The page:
How Does A Bicycle Work? - Explanation (How Does A Bicycle Work?)

  • How Does A Bicycle Work? - Explanation (How Does A Bicycle Work?)
  • Course: English
  • Grade: Grade 3
  • Section: Reading Comprehension
  • Outcome: How Does A Bicycle Work?
  • Activity Type: Interactive Activity
  • Activity ID: 3109


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United States – Common Core State Standards expand/collapse

  • 3 – Grade 3
    • RI.3 – Reading: Informational Text
      • Literacy

        • RI.3.1 – Ask and answer questions to demonstrate understanding of a text, referring explicitly to the text as the basis for the answers.

      • Literacy

        • RI.3.4 – Determine the meaning of general academic and domain-specific words and phrases in a text relevant to a grade 3 topic or subject area.

    • L.3 – Language
      • Literacy

        • L.3.4 – Determine or clarify the meaning of unknown and multiple-meaning word and phrases based on grade 3 reading and content, choosing flexibly from a range of strategies.

          • L.3.4.a – Use sentence-level context as a clue to the meaning of a word or phrase.

  • 4 – Grade 4
    • RI.4 – Reading: Informational Text
      • Literacy

        • RI.4.4 – Determine the meaning of general academic and domain-specific words or phrases in a text relevant to a grade 4 topic or subject area.

Australia – Australian Curriculum expand/collapse

  • Year 3
    • Literacy
      • Interpreting, analysing, evaluating

        • ACELY1679 – Read an increasing range of different types of texts by combining contextual, semantic, grammatical and phonic knowledge, using text processing strategies, for example monitoring, predicting, confirming, rereading, reading on and self-correcting

        • ACELY1680 – Use comprehension strategies to build literal and inferred meaning and begin to evaluate texts by drawing on a growing knowledge of context, text structures and language features

New Zealand – National Standards expand/collapse

  • Y4 – Year 4
    • Y4.R – Reading
      • They draw on knowledge and skills that include:

        • Y4.R.2 – Automatically selecting an appropriate decoding strategy when they encounter unknown words

        • Y4.R.4 – Working out the meanings of unfamiliar phrases and expressions (e.g., figures of speech) by drawing on their oral language and the context

        • Y4.R.5 – Recognising the features and purposes of some common text types and using this knowledge to navigate and understand texts

        • Y4.R.6 – Using visual language features to support their understanding of the ideas and information in the text.

        • Y4.R.3 – Working out the meanings of new words, using strategies such as:

          • Y4.R.3.a – Applying knowledge of the meanings of most common prefixes (e.g., over-, mis-, sub-, pre-, inter-, semi-, mid-) and most common suffixes (e.g., -ist, -ity, -ty, -ion, -able/-ible, -ness, -ment)

          • Y4.R.3.b – Using reference sources (e.g., dictionaries and thesauruses) to find the meanings of new words

          • Y4.R.3.c – Inferring word meanings from known roots and affixes (e.g., by using the known meaning of tele- and -port to infer the meaning of teleport)

United Kingdom – National Curriculum expand/collapse

  • KS2 – Key Stage 2
    • KS2.En2 – Reading
      • Knowledge, skills and understanding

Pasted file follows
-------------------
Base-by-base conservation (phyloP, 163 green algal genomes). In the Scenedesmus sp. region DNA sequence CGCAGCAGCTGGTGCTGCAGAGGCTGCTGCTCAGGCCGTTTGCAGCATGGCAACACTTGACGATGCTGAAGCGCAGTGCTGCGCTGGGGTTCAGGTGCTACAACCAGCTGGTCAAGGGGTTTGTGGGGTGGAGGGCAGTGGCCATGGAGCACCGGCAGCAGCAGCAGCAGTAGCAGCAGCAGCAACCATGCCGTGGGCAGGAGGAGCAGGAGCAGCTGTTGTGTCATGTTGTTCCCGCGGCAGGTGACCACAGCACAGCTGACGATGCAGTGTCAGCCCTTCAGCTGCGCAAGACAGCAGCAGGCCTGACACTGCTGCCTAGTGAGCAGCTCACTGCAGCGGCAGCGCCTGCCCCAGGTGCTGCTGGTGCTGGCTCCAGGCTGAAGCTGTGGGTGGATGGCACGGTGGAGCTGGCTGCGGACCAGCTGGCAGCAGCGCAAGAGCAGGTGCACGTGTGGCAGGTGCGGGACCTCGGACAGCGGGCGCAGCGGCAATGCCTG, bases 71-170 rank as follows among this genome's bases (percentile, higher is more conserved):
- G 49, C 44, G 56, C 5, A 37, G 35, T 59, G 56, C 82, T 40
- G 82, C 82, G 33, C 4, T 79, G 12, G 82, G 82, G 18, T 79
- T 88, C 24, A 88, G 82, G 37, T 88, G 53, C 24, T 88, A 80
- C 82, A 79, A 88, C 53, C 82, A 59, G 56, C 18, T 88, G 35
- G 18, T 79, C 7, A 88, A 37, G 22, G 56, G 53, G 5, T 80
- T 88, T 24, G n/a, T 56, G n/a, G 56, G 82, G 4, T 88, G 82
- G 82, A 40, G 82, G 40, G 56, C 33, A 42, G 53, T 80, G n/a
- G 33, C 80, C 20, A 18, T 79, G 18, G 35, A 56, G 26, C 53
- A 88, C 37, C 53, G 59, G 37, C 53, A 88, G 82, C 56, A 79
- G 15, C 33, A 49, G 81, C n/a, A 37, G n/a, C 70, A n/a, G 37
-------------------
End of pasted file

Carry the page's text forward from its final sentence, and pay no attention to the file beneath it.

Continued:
• Language structure and variation

          • KS2.En2.6 – To read texts with greater accuracy and understanding, pupils should be taught to identify and comment on features of English at word, sentence and text level, using appropriate terminology [for example, how adjectives and adverbs contribute to overall effect, the use of varying sentence length and structure, connections between chapters or sections].

        • Understanding texts

          • KS2.En2.2 – Pupils should be taught to:

            • KS2.En2.2.a – Use inference and deduction

            • KS2.En2.2.b – Look for meaning beyond the literal

            • KS2.En2.2.c – Make connections between different parts of a text [for example, how stories begin and end, what has been included and omitted in information writing]

        • Reading for information

          • KS2.En2.3 – Pupils should be taught to:

            • KS2.En2.3.a – Scan texts to find information

            • KS2.En2.3.b – Skim for gist and overall impression

            • KS2.En2.3.c – Obtain specific information through detailed reading

            • KS2.En2.3.d – Draw on different features of texts, including print, sound and image, to obtain meaning

            • KS2.En2.3.f – Distinguish between fact and opinion [for example, by looking at the purpose of the text, the reliability of information]

        • Non-fiction and non-literary texts

          • KS2.En2.5 – To develop understanding and appreciation of non-fiction and non-literary texts, pupils should be taught to:

            • KS2.En2.5.a – Identify the use and effect of specialist vocabulary

            • KS2.En2.5.b – Identify words associated with reason, persuasion, argument, explanation, instruction and description

            • KS2.En2.5.c – Recognise phrases and sentences that convey a formal, impersonal tone

            • KS2.En2.5.e – Understand the structural and organisational features of different types of text [for example, paragraphing, subheadings, links in hypertext]

            • KS2.En2.5.g – Engage with challenging and demanding subject matter.

    • KS2.En3 – Reading
      • Breadth of study

        • KS2.En3.9 – The range of purposes for writing should include:

          • KS2.En3.9.d – To review and comment on what has been read, seen or heard, focusing on both the topic and the writer's view of it.